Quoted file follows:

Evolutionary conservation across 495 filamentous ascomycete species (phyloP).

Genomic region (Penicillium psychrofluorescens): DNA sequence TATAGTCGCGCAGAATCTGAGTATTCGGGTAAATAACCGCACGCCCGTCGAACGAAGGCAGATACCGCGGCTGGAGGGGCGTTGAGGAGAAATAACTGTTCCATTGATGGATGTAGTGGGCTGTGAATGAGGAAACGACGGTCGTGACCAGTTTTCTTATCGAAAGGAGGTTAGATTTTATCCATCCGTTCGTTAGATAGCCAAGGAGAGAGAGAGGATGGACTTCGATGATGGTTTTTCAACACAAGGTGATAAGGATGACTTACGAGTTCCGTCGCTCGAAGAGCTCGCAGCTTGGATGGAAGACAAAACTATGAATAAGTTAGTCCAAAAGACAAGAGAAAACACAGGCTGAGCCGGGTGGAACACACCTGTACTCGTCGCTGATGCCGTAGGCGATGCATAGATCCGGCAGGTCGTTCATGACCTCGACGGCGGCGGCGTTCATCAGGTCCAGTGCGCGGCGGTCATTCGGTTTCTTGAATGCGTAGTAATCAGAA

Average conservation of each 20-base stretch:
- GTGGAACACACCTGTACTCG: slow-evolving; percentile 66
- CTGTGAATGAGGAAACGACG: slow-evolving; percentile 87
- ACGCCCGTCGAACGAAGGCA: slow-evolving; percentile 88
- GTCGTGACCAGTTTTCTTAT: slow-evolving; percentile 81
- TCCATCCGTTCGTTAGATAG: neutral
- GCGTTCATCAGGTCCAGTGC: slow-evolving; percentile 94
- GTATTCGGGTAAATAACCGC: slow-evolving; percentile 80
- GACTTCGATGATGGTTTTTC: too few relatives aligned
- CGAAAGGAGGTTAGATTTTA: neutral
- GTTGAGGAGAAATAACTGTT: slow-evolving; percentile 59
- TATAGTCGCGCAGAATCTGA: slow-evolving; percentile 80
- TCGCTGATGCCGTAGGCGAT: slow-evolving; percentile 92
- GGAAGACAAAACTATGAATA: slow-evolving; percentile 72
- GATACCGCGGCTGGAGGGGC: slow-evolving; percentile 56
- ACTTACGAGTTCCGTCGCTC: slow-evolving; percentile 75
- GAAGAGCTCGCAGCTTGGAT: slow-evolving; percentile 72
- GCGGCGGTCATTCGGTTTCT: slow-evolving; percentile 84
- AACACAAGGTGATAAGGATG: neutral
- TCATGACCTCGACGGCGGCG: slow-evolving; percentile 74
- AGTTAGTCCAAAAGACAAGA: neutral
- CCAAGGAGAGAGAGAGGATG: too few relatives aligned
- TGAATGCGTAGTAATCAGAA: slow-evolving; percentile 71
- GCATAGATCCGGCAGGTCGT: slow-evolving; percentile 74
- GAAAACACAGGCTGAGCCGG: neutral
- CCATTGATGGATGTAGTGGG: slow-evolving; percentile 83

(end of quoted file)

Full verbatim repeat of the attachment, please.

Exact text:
Evolutionary conservation across 495 filamentous ascomycete species (phyloP).

Genomic region (Penicillium psychrofluorescens): DNA sequence TATAGTCGCGCAGAATCTGAGTATTCGGGTAAATAACCGCACGCCCGTCGAACGAAGGCAGATACCGCGGCTGGAGGGGCGTTGAGGAGAAATAACTGTTCCATTGATGGATGTAGTGGGCTGTGAATGAGGAAACGACGGTCGTGACCAGTTTTCTTATCGAAAGGAGGTTAGATTTTATCCATCCGTTCGTTAGATAGCCAAGGAGAGAGAGAGGATGGACTTCGATGATGGTTTTTCAACACAAGGTGATAAGGATGACTTACGAGTTCCGTCGCTCGAAGAGCTCGCAGCTTGGATGGAAGACAAAACTATGAATAAGTTAGTCCAAAAGACAAGAGAAAACACAGGCTGAGCCGGGTGGAACACACCTGTACTCGTCGCTGATGCCGTAGGCGATGCATAGATCCGGCAGGTCGTTCATGACCTCGACGGCGGCGGCGTTCATCAGGTCCAGTGCGCGGCGGTCATTCGGTTTCTTGAATGCGTAGTAATCAGAA

Average conservation of each 20-base stretch:
- GTGGAACACACCTGTACTCG: slow-evolving; percentile 66
- CTGTGAATGAGGAAACGACG: slow-evolving; percentile 87
- ACGCCCGTCGAACGAAGGCA: slow-evolving; percentile 88
- GTCGTGACCAGTTTTCTTAT: slow-evolving; percentile 81
- TCCATCCGTTCGTTAGATAG: neutral
- GCGTTCATCAGGTCCAGTGC: slow-evolving; percentile 94
- GTATTCGGGTAAATAACCGC: slow-evolving; percentile 80
- GACTTCGATGATGGTTTTTC: too few relatives aligned
- CGAAAGGAGGTTAGATTTTA: neutral
- GTTGAGGAGAAATAACTGTT: slow-evolving; percentile 59
- TATAGTCGCGCAGAATCTGA: slow-evolving; percentile 80
- TCGCTGATGCCGTAGGCGAT: slow-evolving; percentile 92
- GGAAGACAAAACTATGAATA: slow-evolving; percentile 72
- GATACCGCGGCTGGAGGGGC: slow-evolving; percentile 56
- ACTTACGAGTTCCGTCGCTC: slow-evolving; percentile 75
- GAAGAGCTCGCAGCTTGGAT: slow-evolving; percentile 72
- GCGGCGGTCATTCGGTTTCT: slow-evolving; percentile 84
- AACACAAGGTGATAAGGATG: neutral
- TCATGACCTCGACGGCGGCG: slow-evolving; percentile 74
- AGTTAGTCCAAAAGACAAGA: neutral
- CCAAGGAGAGAGAGAGGATG: too few relatives aligned
- TGAATGCGTAGTAATCAGAA: slow-evolving; percentile 71
- GCATAGATCCGGCAGGTCGT: slow-evolving; percentile 74
- GAAAACACAGGCTGAGCCGG: neutral
- CCATTGATGGATGTAGTGGG: slow-evolving; percentile 83